“Our first major band, The Cover Up, came together from two different bands,” states Sena. “A few of us were in one locally popular band, and a couple of us in another. We all knew coming together would be a good idea, and once we did that, everything made sense.”

The Cover Up quickly gained recognition well beyond their local Phoenix area. Spreading their hardcore/pop-punk fusion sound and honest lyrics, the band toured the country with bands including Escape The Fate and Dr. Acula, and performed at festivals including Dirtfest where they shared the bill with metal groups such as Parkway Drive and Winds of Plague.

The band grew tired of the copy-cat “scene music” they had been a part of as The Cover Up. It became clear that they needed to leave their old style behind and move forward with a sound truer to their nature. Alice In Chains, Nirvana, Metallica and Guns N’ Roses began to inspire the group of friends, and the hard rock influence quickly took shape in their songwriting. The band was now reborn as Man Made Machine.

Fast forward to acquiring new management and working in the Mesa, AZ studio with Chad and Greg of Mudvayne / HELLYEAH, MMM narrowed their fifty-song repertoire into twelve solid active rock tracks for their September 2011 release, Become. The album was mixed by Jeremy Parker, known for his work with Evanescence and Godsmack. “It was an honor and a great learning experience to work with guys of their caliber,” states vocalist Joe Cotela. “We have all looked up to them for years now. They really brought out the next level in all of us as musicians.”

Though approached by numerous labels, the band ultimately chose Razor & Tie as their new home. “We’re glad that we’ve been given an authentic opportunity for Man Made Machine. Razor & Tie is the record label we’ve always wanted,” affirms Sena. “The opportunities we’re getting out of our label and management now is indicative of the success that we’ve always desired as a band.”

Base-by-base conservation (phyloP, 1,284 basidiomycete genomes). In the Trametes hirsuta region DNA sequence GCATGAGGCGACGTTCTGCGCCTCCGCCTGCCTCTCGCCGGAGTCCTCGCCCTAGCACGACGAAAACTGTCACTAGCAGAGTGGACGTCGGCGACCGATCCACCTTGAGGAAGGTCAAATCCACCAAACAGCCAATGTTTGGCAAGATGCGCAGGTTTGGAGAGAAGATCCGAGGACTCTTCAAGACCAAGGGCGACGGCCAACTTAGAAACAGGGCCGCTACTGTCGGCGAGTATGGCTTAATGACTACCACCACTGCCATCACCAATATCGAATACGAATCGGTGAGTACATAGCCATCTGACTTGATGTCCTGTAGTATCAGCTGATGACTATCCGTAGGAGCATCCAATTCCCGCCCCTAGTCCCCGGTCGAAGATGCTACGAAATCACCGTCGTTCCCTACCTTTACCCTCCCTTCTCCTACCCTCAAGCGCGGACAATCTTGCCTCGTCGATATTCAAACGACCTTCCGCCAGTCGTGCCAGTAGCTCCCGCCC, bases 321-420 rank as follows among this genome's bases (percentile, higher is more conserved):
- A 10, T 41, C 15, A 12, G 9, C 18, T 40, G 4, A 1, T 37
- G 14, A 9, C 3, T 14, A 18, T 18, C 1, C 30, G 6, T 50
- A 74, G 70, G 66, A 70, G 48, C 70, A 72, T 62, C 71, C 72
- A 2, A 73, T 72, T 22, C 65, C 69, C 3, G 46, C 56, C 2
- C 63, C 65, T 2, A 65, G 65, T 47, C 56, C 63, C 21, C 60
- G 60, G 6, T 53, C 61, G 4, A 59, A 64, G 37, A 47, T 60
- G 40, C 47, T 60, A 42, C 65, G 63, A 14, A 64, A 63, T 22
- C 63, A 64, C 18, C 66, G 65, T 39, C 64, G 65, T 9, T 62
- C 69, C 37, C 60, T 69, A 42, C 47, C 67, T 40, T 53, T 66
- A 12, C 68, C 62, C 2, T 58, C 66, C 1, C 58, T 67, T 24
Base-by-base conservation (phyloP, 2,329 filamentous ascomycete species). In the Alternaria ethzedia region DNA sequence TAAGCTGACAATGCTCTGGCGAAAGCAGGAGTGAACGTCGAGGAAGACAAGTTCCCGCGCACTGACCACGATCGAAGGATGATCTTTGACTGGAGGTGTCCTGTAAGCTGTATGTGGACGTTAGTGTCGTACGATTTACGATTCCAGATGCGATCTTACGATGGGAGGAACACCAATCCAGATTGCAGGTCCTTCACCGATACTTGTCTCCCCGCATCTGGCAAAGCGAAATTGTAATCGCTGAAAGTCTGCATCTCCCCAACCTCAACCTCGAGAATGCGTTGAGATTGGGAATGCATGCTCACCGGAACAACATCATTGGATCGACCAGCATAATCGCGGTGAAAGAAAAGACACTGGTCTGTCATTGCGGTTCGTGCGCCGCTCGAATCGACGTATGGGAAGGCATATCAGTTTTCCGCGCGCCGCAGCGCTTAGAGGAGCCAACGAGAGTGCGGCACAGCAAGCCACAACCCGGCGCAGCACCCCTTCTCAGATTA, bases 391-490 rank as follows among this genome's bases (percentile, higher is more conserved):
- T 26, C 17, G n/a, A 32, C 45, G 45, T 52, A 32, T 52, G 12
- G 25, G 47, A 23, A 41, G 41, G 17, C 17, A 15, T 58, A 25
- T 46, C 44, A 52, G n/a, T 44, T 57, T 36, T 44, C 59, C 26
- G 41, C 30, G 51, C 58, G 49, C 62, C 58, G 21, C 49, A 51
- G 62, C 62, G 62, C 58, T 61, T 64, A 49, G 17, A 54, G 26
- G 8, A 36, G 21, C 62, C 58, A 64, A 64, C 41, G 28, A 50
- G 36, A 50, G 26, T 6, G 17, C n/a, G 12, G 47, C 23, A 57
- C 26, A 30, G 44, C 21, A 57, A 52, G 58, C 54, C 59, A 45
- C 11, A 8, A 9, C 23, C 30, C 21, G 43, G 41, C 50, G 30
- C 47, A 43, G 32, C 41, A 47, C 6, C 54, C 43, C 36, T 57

Become is a powerful, hard rock roller-coaster ride, soaring through diverse, yet autobiographical songs. “The lyrics are vulnerable. There are introspective lyrics, as well as lyrics that make you feel invincible,” explains Cotela. “There are also a handful of songs about partying and feeling like a badass. This is an honest record, not just on the sensitive tracks, but the party tracks as well. The album is reflective of the different sides of our personalities.”

A combination of hard work, perseverance and good fortune has brought Man Made Machine to where they are now. “We always knew where we wanted to be today, and now we have a new lease on everything,” says Sena. “We knew that if we stuck it out, we would eventually get to this point; it was inevitable. If you don’t quit, you’ll get there. We never left an option open for ourselves to fail, and we’re in a good position now because of that.”

Man Made Machine is:

Joe Cotela – Vocals

Justyn Sena – Bass

Matt Reinhard – Drums

Marc Hernandez – Guitar

Steve Siminski - Guitar
Shaman's Harvest
Shaman's Harvest
Deep inside Missouri's capital city, you will find one of the most brilliant bands to emerge from the Midwest. Shaman's Harvest has formulated their own unique mix of modern and classic rock with a southern twist that has energized fans across the region. Having performed numerous dates at the renowned Blue Note in Columbia, MO ultimately prepared them to open shows for Alice In Chains, Saliva, Godsmack, Shinedown, Papa Roach, Theory Of A Deadman, Chevelle and more.

Shaman's Harvest has successfully endured a long journey and cultivated a large regional base. They continue to forge ahead with their latest full-length album Shine. Released in May 2009, this album truly showcases how their ability and talent has evolved into a dynamically original sound. "Dragonfly" is the band's first nationally released single from Shine and is currently climbing the Active and Mainstream Rock Charts. This album also features fan favorites "Turn It Up", "Strike The Slate" and the powerful, fervent ballad "Last Goodbye".